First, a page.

Thomas Jefferson Papers
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From Thomas Jefferson to the Treasurer, Register of the Land Office, Auditors, Commissioner of the Navy, and Clerks of the Assembly, General Court, and Court of Chancery, 19 April 1781

To the Treasurer, Register of the Land Office, Auditors, Commissioner of the Navy, and Clerks of the Assembly, General Court, and Court of Chancery

In Council April 19th. 1781.

Sir

We have received advice this morning that the enemy were in motion up James river in eleven vessels most of them square rigged, the foremost of which was in the afternoon of yesterday within sight from Burwells ferry.

Their destination being unknown to us and possibly for this Place we thought it our duty to give you notice of the above, as you may think it adviseable to prepare the papers and other valuable moveable things of your office for removal. It is not in our power to say we can certainly furnish you with waggons for their removal and would therefore advise your best Endeavours to procure them yourselves. Nevertheless whatever Aid we can furnish shall undoubtedly be furnished to the several Officers. I am &c.,

T. J.

FC (Vi). From the salutation and the text it seems clear that separate letters were addressed to the different officials and clerks.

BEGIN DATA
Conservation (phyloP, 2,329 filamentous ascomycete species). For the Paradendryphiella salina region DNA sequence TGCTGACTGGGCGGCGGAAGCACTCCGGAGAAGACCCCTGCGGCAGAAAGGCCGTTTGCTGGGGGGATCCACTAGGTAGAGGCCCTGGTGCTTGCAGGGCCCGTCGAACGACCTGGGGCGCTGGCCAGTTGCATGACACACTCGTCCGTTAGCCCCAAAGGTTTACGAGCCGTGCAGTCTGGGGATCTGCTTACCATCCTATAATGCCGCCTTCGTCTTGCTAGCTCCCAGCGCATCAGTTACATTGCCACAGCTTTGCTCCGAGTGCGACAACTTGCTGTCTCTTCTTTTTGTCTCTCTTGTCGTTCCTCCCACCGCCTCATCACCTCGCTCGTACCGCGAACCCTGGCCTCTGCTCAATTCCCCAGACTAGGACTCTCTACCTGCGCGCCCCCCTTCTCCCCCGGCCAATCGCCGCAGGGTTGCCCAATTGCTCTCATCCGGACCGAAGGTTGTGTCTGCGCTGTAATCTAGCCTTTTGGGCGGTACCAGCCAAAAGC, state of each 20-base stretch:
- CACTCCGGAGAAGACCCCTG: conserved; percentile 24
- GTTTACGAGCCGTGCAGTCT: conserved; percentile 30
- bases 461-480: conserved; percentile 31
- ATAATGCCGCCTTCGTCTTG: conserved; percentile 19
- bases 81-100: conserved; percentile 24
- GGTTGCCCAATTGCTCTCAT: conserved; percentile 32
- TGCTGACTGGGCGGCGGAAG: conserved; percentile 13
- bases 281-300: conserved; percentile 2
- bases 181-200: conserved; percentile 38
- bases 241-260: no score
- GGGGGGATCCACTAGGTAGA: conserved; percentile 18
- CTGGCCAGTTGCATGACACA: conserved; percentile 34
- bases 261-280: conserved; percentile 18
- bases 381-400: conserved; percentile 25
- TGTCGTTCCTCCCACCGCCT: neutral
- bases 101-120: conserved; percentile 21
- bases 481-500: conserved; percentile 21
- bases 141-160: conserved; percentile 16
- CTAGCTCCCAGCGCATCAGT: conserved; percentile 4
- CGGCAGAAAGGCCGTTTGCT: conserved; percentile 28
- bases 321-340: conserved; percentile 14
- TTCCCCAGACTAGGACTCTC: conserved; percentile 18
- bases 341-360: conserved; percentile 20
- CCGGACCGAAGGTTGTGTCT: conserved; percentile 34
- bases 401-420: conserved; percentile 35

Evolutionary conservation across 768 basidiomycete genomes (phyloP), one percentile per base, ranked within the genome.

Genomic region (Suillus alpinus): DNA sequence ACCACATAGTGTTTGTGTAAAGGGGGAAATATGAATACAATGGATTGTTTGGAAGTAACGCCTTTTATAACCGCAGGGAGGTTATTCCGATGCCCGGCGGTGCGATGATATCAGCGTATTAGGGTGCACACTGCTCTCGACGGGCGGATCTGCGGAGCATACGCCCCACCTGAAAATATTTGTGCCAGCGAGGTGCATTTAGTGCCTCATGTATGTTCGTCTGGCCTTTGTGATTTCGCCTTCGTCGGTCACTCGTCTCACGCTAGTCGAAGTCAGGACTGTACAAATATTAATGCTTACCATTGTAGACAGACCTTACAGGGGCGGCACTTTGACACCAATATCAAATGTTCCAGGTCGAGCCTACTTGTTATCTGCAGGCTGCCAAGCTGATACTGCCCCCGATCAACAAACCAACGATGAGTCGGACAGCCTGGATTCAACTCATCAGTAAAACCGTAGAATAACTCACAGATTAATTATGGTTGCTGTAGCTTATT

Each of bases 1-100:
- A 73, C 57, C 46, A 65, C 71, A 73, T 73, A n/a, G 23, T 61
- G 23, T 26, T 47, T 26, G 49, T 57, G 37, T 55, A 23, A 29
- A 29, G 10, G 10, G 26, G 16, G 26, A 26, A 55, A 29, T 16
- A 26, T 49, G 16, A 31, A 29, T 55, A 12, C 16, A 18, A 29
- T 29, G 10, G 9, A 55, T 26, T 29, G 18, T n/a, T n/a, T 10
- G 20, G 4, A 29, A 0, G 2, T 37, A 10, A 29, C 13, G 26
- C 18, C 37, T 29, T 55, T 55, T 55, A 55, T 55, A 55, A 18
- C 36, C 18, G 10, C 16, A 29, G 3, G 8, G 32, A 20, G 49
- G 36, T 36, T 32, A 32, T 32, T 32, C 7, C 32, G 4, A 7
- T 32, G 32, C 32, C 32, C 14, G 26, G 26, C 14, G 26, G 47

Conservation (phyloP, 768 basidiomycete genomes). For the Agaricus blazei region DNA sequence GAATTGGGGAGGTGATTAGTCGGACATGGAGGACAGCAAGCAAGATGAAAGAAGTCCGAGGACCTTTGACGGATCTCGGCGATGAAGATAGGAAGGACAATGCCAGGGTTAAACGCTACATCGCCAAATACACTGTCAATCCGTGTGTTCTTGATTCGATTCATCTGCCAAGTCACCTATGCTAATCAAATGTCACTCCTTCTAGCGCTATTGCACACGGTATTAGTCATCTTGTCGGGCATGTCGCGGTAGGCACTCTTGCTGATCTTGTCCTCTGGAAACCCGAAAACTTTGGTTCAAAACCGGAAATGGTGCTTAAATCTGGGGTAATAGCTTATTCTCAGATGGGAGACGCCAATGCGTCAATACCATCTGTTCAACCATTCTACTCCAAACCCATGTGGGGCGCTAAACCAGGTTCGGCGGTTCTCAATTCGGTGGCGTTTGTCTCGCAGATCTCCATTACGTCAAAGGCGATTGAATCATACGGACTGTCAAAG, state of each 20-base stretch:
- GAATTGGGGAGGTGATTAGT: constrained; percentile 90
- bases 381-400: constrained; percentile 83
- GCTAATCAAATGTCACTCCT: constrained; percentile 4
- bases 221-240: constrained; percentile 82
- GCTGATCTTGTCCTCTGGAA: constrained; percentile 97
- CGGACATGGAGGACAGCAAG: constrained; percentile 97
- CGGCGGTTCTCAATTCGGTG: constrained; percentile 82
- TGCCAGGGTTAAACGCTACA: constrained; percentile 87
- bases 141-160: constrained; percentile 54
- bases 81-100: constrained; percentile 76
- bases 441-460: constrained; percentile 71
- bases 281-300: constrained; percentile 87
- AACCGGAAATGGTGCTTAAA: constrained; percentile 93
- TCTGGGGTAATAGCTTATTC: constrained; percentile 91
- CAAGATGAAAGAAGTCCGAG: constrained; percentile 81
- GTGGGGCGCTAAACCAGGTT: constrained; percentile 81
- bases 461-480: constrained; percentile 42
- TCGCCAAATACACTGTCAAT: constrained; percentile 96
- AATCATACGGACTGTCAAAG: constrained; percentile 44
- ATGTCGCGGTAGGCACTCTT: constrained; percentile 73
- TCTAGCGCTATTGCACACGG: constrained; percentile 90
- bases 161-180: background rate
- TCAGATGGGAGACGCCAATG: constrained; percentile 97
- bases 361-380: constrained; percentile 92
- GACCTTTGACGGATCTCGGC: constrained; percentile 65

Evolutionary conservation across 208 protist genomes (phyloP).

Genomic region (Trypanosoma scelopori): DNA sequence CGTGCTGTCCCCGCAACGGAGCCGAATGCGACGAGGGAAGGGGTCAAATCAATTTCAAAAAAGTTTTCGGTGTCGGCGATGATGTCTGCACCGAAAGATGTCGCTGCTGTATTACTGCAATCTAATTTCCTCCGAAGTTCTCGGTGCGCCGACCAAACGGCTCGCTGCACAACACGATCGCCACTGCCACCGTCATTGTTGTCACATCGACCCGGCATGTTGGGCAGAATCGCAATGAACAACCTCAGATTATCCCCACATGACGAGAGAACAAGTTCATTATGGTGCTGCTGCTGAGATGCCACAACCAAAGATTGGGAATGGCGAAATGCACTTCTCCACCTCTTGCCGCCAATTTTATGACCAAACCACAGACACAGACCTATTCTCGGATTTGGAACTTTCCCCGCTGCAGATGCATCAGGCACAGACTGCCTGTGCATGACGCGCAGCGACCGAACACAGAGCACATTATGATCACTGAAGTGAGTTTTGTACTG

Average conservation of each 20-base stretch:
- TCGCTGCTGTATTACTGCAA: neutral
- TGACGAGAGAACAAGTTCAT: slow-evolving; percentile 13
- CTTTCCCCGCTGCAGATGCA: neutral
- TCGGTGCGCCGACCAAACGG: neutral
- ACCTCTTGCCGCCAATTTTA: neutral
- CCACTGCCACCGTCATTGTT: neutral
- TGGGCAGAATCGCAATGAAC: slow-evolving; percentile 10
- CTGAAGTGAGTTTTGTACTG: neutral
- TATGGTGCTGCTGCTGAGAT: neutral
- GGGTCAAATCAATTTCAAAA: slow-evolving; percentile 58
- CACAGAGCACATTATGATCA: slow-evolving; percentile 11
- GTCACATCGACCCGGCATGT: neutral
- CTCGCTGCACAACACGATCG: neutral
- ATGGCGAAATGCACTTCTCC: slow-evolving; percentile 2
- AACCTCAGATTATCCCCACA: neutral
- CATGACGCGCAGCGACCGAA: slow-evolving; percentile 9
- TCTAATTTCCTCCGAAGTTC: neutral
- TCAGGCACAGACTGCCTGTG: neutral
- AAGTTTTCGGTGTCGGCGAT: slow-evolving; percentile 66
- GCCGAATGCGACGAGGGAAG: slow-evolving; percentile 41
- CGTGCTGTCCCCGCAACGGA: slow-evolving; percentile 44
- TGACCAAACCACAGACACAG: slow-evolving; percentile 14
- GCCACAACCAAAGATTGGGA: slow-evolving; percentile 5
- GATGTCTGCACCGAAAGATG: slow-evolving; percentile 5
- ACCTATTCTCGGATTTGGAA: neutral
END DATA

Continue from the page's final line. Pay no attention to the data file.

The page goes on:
In DLC: TJ Papers, 7: 1122a there is a clerk’s copy of an extract of Council minutes of 19 and 21 Apr. 1781 respecting the measures to be taken to protect the various archives of the state. Surprisingly, the Council’s advice of 19 Apr. indicates a greater sense of urgency than does the present letter; it was to the effect that the officers and clerks “be notified of the movements of the enemy and assured that such assistance as can be shall be afforded them to remove their papers and records, which the Board recommend to be done as speedily as possible.” In view of TJ’s sensitiveness over the loss of records during Arnold’s invasion, it is remarkable that he should not have conveyed in this letter the board’s recommendation that the papers be removed “as speedily as possible.” It is even more surprising that there should be no record of action taken by him on 21 Apr. 1781 in pursuance of the following advice of the Council: “A letter from Colonel Innes dated at Williamsburg seven o’Clock yesterday [Innes to TJ, 20 Apr. 1781, first letter] informing of the Enemy’s standing up the River being read, the Board advise that the several public boards be notified thereof in order that they may move off their papers” (DLC: TJ Papers, 7: 1122a; Va. Council Jour. description begins Journals of the Council of the State of Virginia, ed. H. R. McIlwaine description ends , ii, 339). A probable explanation is that TJ on 21 Apr. notified the officers and clerks as required, either orally or in writing, and that no record of his action survived. The Council also, on 19 Apr., advised that “the County Lieutenants [sic] of Charles City be desired to keep best lookout for the enemys vessels and give the earliest intelligence of their movements up the river” (Va. Council Jour. description begins Journals of the Council of the State of Virginia, ed. H. R. McIlwaine description ends , ii, 338), but if TJ wrote such a letter it is apparently not extant. On 21 Apr. Steuben reported to Washington and Lafayette: “Government is preparing to quit Richmond, from which place as well as from Petersburg many of the Inhabitants have already removed” (Dft of a letter from Steuben to Washington and Lafayette, 21 Apr. 1781, NHi).

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